Yellowing of soybean leaves can be caused by several factors including soil pH, nutrient deficiencies, restricted roots, diseases, herbicides, and soybean cyst nematode. Depending on the cause, the effect on your crop yield can be negligible to potentially great. For many factors management options are available.
Throughout a soybean plant’s life, except for natural maturity, its leaves can become yellow for various reasons. The most common cause is a nutrient deficiency. Other common causes are compaction, which can restrict nutrient uptake by the roots (Figure 1), soybean cyst nematode infestations, diseases, and a phenomenon called “yellow flash” caused by a high application rate of glyphosate.
Nitrogen(N) deficiency symptoms can occur during the time that rhizobial bacteria are forming the N-producing nodules and the nodules are not fully functional. Extremely dry or wet conditions can also cause N deficiencies by limiting root development, reducing access to soil nitrates, and inhibiting soil rhizobia populations. Nitrogen deficiency symptoms appear as a yellowing of the lower leaves (Figure 2, top left). A rescue N application may help preserve yield potential if timely nodulation does not occur.
Iron (Fe) deficiency or Iron Deficiency Chlorosis (IDC) occurs most often in shallow depressions or low-lying field areas where soil Fe becomes unavailable due to high soil pH from the buildup of carbonates. The nutrient is necessary for chlorophyll development, nodule formation, and metabolic processes, and is immobile in the plant. Deficiency symptoms appear as interveinal yellowing (leaves are yellow, veins are green) on the youngest, uppermost leaves between the first and third trifoliate growth stages (Figure 2, top right). The plant’s access to soil Fe may be improved with an in-furrow application at planting of an ortho-ortho-EDDHA Fe chelate product.1
Manganese (Mn) deficiency is most common on poorly drained soils, especially on clay and silt loam soils on eroded knolls where the pH is higher than the rest of the field. Manganese is immobile within plants; therefore, the symptoms, which are similar to IDC, appear more commonly on younger leaves (Figure 2, bottom left). Factors that inhibit root uptake increase the potential for Mn deficiencies. A foliar application of Mn sulfate may help improve deficiency symptoms. Future plantings may benefit from a planting time 2-by-2 banding of Mn sulfate in deficient areas of the field.
Potassium (K) deficiencies appear as yellowing along the edges of the oldest leaves because K is mobile within the plant (Figure 2, bottom right). Symptoms can spread upward to newer leaves. Under severe situations, stunting may also occur. Restricted roots or lack of K in the soil can be causes for the deficiency. During the growing season, a broadcast application of 0-0-60 with sufficient rainfall or irrigation to move the fertilizer into the soil may reduce symptoms and help preserve yield potential.2
The common symptoms of an SCN infestation are yellowed leaves and stunted plants. The symptoms occur because the damaged roots are unable to access nutrients and have a decreased ability to tolerate heat and drought stress.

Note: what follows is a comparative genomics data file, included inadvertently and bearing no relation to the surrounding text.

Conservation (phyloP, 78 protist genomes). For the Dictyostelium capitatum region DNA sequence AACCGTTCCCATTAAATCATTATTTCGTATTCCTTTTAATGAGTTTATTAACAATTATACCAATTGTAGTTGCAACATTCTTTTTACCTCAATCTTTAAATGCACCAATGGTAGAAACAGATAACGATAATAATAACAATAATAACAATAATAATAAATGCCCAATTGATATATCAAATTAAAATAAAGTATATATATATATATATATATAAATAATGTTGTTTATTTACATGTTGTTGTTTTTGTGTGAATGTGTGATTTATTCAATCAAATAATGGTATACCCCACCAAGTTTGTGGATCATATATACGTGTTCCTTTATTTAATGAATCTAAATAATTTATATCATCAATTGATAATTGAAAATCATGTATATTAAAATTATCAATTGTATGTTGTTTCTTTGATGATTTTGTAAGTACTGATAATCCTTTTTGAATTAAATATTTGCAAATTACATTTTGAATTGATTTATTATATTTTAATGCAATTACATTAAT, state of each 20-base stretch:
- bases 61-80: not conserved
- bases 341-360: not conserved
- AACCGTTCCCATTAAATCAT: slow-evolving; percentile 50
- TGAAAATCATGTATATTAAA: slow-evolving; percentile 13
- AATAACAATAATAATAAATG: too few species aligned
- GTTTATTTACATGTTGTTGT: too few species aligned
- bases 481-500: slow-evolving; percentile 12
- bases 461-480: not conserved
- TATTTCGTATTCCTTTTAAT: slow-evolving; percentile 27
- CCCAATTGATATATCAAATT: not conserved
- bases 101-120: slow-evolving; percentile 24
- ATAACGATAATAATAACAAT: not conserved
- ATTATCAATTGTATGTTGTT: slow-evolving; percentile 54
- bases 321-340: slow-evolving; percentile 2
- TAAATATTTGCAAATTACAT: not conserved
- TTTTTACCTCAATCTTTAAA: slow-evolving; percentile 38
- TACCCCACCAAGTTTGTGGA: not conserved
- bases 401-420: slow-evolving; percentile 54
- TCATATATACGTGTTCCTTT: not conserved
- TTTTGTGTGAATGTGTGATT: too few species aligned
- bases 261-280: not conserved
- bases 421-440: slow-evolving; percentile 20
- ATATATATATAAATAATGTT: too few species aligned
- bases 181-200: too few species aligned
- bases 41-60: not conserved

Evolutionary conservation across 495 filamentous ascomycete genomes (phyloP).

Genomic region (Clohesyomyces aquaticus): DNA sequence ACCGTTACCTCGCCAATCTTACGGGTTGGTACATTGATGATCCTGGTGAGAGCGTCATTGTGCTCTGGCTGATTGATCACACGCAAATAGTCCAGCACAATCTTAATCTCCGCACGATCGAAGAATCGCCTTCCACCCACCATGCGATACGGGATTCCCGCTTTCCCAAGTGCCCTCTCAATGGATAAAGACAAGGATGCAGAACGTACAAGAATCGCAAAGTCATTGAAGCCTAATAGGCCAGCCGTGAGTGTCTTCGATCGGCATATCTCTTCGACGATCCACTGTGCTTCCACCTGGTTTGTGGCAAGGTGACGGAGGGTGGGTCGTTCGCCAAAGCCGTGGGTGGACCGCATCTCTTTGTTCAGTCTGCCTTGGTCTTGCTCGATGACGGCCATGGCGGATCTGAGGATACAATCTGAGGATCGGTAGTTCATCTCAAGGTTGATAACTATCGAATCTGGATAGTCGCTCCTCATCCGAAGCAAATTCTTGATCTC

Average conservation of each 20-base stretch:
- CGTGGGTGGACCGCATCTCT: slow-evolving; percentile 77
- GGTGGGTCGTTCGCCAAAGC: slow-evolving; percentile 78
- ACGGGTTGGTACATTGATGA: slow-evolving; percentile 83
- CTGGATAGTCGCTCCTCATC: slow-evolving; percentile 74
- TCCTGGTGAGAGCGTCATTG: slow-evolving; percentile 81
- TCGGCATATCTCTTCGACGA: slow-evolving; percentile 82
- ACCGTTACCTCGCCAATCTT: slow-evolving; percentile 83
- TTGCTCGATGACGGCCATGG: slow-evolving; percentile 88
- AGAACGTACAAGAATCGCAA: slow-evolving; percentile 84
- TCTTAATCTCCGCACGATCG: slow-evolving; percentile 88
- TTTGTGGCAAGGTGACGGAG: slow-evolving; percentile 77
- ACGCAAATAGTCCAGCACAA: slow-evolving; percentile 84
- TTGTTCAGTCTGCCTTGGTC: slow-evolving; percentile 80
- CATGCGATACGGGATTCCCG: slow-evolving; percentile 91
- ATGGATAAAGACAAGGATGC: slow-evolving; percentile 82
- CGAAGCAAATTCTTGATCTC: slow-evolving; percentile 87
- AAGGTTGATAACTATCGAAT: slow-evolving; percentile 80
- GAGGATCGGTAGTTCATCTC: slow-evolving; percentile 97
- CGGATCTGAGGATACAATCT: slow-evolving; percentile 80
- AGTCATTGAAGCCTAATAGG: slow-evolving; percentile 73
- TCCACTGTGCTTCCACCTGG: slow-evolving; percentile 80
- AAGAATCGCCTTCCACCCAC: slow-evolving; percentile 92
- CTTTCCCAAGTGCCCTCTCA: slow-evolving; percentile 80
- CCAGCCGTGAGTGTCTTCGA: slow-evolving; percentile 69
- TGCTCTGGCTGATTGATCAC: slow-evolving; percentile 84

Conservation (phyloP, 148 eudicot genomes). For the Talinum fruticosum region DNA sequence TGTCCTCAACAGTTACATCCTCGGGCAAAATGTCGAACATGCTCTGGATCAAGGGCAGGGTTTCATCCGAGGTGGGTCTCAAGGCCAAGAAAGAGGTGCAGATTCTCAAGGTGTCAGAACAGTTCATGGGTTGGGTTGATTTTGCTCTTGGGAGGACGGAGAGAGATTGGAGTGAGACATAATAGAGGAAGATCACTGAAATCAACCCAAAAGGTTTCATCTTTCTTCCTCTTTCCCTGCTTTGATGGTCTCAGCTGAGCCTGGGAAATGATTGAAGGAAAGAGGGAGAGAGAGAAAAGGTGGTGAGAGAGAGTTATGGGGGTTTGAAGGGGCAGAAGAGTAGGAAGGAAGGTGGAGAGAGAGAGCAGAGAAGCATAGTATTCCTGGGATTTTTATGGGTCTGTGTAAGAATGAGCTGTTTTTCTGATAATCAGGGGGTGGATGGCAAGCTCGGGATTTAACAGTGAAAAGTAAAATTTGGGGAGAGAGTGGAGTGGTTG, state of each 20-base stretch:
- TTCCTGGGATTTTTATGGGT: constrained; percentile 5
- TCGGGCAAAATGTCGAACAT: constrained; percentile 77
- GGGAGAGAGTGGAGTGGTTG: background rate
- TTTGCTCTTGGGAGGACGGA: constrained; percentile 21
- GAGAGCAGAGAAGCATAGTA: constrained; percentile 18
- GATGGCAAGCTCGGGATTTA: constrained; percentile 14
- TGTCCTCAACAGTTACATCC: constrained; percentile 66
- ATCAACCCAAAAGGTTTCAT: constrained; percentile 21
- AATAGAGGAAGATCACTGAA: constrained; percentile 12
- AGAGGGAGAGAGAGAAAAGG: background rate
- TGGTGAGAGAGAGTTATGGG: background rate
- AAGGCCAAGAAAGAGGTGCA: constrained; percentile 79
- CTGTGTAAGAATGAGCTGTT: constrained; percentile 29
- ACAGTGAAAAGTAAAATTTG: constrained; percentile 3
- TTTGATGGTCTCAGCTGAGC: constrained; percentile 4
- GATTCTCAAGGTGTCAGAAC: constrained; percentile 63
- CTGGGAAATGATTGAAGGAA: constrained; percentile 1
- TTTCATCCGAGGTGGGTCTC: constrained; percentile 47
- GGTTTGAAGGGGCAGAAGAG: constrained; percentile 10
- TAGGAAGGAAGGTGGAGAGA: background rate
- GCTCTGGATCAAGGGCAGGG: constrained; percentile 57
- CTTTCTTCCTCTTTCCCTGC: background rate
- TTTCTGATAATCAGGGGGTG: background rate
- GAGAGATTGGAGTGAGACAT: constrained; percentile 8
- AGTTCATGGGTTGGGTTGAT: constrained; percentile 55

A temporary phenomenon called “Yellow Flash” can occur after a high post-emergence application rate of glyphosate under dry conditions. The symptoms occur on the uppermost, newly expanded leaves and may appear similar to Mn deficiency (Figure 3). This is more common on stressed plants and in field margins where applications may have been overlapped. The condition has not been shown to affect yield potential and leaves generally recover from the yellowing within a week after application. The symptoms may be delayed 10 to 21 days under drought conditions.
The effect that yellow leaves may have on yield potential depends on the cause, duration of the cause, and availability of an in-crop solution. Nutrient deficiencies caused by a cool environment may disappear with warmer temperatures. Foliar fertilizer applications may resolve in-crop deficiencies and reduce the potential for yield loss. However, if SCN is the problem, there is no in-crop rescue; therefore, the potential for yield loss depends greatly on the infestation level.
Management solutions to help reduce the potential for leaf yellowing include soil tests for nutrient deficiencies and SCN infestations, timely scouting to identify potential nutrient and pest problems, use of resistant SCN products, use of products with resistance or tolerance to certain diseases, such as Phytophthora root rot, foliar-applied fertility, and use of seed treatments and foliar fungicides to help deter labeled diseases.
1Franzen, D.W. 2013. Soybean soil fertility. SF1164. North Dakota State University Extension. www.ag.ndsu.edu/.
2Mallarino, A.P. 2006. Potassium deficiency symptoms in corn and soybean: What can we do about them? Iowa State University. www.ipm.iastate.edu/.
Pedersen, P. 2007. Soybean nutrient requirements. Iowa State University Extension. http://extension.agron.iastate.edu/.
Staton, M. 2014. Identifying and correcting manga-nese deficiency in soybeans. Michigan State University Extension. http://msue.anr.msu.edu/.
Kaiser, D.E., Lamb, J.A., and Bloom, P.R. 2011. Managing iron deficiency chlorosis in soybean. University of Minnesota Extension. www.extension.umn.edu/.
Rosenbloom, K. 2012. Possible causes of yellow soybeans. http://www.agprofessional.com/.
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